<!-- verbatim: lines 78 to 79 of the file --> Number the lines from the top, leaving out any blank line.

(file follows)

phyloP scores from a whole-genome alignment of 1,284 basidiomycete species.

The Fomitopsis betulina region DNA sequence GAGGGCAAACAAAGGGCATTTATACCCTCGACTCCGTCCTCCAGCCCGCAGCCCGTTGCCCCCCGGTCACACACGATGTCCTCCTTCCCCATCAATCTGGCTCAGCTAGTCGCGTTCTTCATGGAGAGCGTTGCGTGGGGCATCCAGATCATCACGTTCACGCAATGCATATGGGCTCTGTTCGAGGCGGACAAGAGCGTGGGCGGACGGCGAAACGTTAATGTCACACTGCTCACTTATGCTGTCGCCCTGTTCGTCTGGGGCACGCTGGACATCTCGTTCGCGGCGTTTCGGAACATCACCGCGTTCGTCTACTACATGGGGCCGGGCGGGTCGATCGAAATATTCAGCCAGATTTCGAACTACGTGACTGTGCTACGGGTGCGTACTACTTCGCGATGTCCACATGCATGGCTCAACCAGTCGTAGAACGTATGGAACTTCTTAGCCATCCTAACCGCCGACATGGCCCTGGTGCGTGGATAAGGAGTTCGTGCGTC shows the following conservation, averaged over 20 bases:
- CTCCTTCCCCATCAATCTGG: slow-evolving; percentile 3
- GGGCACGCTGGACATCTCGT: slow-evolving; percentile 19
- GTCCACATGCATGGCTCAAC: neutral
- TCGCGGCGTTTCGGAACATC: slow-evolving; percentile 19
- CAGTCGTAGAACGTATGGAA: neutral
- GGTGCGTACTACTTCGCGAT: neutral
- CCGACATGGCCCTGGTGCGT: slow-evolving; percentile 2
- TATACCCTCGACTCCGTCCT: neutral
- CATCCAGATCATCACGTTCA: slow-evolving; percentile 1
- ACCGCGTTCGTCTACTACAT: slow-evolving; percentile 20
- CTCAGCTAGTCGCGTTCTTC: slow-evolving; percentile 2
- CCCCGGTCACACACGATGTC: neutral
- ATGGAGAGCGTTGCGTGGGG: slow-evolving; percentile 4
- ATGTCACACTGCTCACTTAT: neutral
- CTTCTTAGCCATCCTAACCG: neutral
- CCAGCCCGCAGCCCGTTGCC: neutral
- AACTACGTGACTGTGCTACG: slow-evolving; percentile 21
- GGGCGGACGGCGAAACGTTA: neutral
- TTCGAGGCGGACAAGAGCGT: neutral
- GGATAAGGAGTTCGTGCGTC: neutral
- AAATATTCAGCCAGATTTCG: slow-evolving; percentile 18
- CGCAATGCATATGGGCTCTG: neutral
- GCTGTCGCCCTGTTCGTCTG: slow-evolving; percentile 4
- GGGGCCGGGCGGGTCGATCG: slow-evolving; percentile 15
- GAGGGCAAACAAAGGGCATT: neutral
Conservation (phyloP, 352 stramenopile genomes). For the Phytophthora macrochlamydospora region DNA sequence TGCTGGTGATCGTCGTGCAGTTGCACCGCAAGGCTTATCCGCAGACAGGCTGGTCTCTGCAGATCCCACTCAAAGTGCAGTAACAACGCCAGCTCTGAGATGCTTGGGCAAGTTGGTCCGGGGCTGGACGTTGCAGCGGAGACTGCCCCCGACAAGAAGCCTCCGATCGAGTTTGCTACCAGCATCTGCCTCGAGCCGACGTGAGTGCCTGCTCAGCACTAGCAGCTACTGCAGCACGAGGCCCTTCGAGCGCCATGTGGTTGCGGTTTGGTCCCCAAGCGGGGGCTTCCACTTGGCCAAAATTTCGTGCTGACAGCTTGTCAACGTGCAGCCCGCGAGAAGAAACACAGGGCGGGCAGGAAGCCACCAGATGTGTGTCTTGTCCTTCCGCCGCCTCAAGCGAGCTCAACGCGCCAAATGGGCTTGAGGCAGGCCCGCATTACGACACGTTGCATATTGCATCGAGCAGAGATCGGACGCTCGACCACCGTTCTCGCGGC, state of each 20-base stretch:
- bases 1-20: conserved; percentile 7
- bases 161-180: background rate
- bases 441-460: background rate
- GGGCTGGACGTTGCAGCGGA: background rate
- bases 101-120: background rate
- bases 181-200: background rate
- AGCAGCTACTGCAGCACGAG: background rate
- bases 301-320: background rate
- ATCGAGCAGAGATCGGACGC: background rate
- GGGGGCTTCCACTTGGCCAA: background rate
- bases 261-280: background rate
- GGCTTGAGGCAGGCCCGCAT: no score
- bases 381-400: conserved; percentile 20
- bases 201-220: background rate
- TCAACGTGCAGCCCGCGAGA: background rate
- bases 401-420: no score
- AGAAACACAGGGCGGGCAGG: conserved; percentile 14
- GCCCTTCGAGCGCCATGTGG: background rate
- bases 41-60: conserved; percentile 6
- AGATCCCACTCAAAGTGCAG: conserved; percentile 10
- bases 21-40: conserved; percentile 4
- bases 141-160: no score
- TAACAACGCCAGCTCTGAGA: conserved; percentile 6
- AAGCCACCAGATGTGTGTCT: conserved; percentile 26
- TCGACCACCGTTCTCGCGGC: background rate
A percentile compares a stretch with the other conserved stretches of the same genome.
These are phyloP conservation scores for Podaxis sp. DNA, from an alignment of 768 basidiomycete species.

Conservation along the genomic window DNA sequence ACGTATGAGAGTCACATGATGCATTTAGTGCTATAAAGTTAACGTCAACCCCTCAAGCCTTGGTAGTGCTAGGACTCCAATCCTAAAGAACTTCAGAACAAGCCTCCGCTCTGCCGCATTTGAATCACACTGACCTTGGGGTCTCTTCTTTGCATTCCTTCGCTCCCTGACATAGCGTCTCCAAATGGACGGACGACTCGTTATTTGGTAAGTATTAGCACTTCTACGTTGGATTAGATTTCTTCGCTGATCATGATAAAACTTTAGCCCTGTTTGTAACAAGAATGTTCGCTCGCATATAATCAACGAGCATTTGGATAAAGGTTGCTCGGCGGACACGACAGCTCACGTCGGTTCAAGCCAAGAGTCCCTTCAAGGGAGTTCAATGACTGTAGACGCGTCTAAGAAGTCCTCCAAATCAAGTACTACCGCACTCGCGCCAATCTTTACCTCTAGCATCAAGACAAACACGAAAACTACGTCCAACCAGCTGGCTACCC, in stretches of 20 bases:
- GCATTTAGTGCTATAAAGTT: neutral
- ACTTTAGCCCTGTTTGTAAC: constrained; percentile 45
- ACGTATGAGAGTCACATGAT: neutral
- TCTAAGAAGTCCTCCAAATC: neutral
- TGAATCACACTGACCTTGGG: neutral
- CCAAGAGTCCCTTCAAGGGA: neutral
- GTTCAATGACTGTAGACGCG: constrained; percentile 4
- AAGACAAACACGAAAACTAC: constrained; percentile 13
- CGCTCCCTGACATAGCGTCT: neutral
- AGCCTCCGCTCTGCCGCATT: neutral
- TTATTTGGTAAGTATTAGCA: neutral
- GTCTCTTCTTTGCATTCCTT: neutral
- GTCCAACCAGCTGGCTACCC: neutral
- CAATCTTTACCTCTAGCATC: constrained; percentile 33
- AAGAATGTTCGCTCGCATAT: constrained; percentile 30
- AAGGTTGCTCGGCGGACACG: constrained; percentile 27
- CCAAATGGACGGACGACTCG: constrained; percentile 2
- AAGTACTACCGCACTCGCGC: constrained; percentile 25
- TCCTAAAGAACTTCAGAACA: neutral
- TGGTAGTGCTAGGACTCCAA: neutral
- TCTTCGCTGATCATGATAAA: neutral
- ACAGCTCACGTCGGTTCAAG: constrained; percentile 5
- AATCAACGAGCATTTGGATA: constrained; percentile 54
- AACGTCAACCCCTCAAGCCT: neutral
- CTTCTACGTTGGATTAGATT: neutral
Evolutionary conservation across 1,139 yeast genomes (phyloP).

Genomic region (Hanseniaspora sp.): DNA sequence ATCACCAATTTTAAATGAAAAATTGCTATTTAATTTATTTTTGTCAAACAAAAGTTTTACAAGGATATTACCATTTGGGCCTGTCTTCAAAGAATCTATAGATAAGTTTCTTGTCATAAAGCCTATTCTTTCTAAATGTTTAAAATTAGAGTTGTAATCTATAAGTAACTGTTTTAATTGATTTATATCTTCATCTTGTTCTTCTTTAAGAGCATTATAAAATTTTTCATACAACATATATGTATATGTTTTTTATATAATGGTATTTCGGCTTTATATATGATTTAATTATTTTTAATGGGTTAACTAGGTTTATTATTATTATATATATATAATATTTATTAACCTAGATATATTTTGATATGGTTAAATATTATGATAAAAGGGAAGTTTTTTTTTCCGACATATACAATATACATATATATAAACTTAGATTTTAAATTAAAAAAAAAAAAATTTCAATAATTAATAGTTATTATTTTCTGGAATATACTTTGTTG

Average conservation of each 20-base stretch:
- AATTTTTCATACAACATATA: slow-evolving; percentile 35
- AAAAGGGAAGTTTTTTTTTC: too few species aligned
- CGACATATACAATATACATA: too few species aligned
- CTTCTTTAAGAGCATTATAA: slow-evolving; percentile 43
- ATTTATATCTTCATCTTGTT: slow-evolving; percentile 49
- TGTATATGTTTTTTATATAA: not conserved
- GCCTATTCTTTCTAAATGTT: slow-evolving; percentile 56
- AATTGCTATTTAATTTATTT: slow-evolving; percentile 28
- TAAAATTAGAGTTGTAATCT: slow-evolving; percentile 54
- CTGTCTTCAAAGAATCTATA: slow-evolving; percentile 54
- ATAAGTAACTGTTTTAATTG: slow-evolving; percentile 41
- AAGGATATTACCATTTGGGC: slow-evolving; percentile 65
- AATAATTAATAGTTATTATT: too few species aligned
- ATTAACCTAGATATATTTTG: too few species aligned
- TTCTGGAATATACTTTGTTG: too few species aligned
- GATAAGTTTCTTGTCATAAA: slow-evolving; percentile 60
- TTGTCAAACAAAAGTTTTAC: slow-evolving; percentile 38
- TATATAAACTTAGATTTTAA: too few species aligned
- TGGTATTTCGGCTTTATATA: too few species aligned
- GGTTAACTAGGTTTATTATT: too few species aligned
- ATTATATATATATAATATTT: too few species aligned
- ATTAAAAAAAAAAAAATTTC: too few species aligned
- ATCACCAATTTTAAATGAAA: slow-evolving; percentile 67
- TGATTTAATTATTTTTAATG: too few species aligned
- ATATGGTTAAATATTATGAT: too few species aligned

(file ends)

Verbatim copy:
- ACAGCTCACGTCGGTTCAAG: constrained; percentile 5
- AATCAACGAGCATTTGGATA: constrained; percentile 54